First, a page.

“Don’t judge me, but…”

“I like this show, don’t judge me.”

“I won’t judge you for liking that food.”

Why in the world is my age bracket so concerned about judgment?

Maybe it’s because it’s something we want to avoid. We’d prefer to have our own interests, and we’d definitely prefer that others are okay with them. And, ultimately, we feel more secure when others approve of our choices, whether big or small.

Maybe it’s because it’s something we do too often, even without realizing. We scroll through Snapchat, or Facebook, or Twitter, or Instagram, or any other platform, and we make judgments…or misjudgments, because, after all, social media is mainly used to present the best sides of us. There’s almost no room for real-life struggles amidst bright filters and selfies.

We’ve all been in these boats, myself included. But as Christians, the way we view judgment should be drastically different than our peers in the world. We shouldn’t be so hung up on it that it rules our lives and actions. We’re called to be different.

So, how should we as Christian Millennials handle judgment? Let’s take a look at this in three ways.

“Judge not, that you be not judged.”

Matthew 7:1 is one that often comes to mind first whenever we think of judgment. But, like all Scripture, there is truth in it. Look at the following verse: “For with what judgment you judge, you will be judged; and with the measure you use, it will be measured back to you” (Matthew 7:2). The tone of this verse may sound familiar to you based on this one that’s actually just a few verses later: “Therefore, whatever you want men to do to you, do also to them, for this is the Law and the Prophets” (Matthew 7:12).

So how can we employ this truth in our lives? Consider this: whenever someone you know has sinned, do you judge them? How harshly? And have you been afraid that someone you know would judge you for your sins?

Listen: It starts with you. You control your actions, but you also control your judgment. It’s important to note that you’re called to speak the truth in love when necessary if you’re confronting someone or being confronted (Ephesians 4:14-15). However, if you don’t judge harshly, your fulfilling your end of this commandment outlined in Matthew 7:1-2.

You also control how you react to judgment. Know when to speak the truth in love yourself, or be silent (Proverbs 15:2). Your reaction to someone judging you verbally – especially if it’s unnecessary or even mean-spirited – can speak volumes and can even reflect Christ to those around you.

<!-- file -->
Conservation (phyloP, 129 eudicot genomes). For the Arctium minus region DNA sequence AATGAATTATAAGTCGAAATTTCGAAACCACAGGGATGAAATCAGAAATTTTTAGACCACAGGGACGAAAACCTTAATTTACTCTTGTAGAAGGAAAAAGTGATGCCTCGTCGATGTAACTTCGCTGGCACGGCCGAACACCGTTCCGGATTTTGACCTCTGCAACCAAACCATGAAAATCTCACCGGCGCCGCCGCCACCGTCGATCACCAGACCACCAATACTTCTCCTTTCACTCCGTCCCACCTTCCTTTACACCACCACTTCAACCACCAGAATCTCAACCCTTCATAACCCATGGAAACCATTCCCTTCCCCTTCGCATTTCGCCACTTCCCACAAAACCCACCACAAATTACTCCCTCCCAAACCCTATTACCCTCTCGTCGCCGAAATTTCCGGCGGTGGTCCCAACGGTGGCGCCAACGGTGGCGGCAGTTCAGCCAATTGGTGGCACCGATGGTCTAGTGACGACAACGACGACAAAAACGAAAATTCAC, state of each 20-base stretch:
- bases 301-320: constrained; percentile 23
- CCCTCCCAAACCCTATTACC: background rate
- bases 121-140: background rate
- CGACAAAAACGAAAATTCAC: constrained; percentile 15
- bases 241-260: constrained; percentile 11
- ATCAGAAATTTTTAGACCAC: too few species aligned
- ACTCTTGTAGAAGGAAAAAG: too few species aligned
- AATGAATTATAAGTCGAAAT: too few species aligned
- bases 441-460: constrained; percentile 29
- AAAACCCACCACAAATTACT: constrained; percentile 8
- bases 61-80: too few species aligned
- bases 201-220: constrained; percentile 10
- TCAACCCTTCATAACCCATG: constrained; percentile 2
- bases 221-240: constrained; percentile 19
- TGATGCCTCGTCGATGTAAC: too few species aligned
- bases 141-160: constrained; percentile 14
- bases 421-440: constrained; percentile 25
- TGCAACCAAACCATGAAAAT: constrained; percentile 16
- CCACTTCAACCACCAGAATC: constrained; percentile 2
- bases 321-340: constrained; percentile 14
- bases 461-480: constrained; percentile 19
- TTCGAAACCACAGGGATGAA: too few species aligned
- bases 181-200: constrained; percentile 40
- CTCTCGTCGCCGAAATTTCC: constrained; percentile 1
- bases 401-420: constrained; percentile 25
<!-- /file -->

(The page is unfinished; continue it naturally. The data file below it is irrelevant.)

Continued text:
Speck vs. Plank

Matthew 7:3-5 reads: “And why do you look at the speck in your brother’s eye, but do not consider the plank in your own eye? Or how can you say to your brother, ‘Let me remove the speck from your eye’; and look, a plank is in your own eye? Hypocrite! First remove the plank from your own eye, and then you will see clearly to remove the speck from your brother’s eye.”

I think the message is pretty clear: take care of any business you have before addressing someone about theirs. Have you ever started an argument with someone only because you’re angry about another argument with someone else, or addressed why someone has one sin that seems so huge to you while you yourself also have sinned?

It’s better if you examine your own life before getting into the lives of others. Doing so will give you the perspective necessary to offer advice and help those who are going through different situations, similar or otherwise.

God is our Only True Judge

Have you ever heard the expression “only God can judge me?” Often, it’s used flippantly; it’s a way to tell others that you don’t care what they think. But not only is that misguided, it’s taking His name in vain.

Imagine this: God is seated in Heaven, and He is at His judgment seat (Matthew 12:36; Romans 14:10; 2 Corinthians 5:10). How would He respond to you? Also, imagine this: you have the ultimate Attorney, Jesus Christ, who is able to acquit any and all of the “charges” of sin.

Readers, this is how salvation – and, in turn, Jesus’ intercession – works. When you obey the Gospel, God sees only the sacrifice Jesus made for you.

So, yes, only God can judge us – and judgment day is a real thing – but as Christians, we have the free gift of salvation, mercy, and ultimate love from His Son that lets us be with Him for eternity.

At the end of all of this, judgment is a huge deal. We need to remember the implications of not only judging someone, but also the judgment we will receive when Jesus comes again. But, dear readers, we shouldn’t fear: with God on our side, we can have freedom and live faithfully, regardless of what this world thinks of us.

By Savannah Cottrell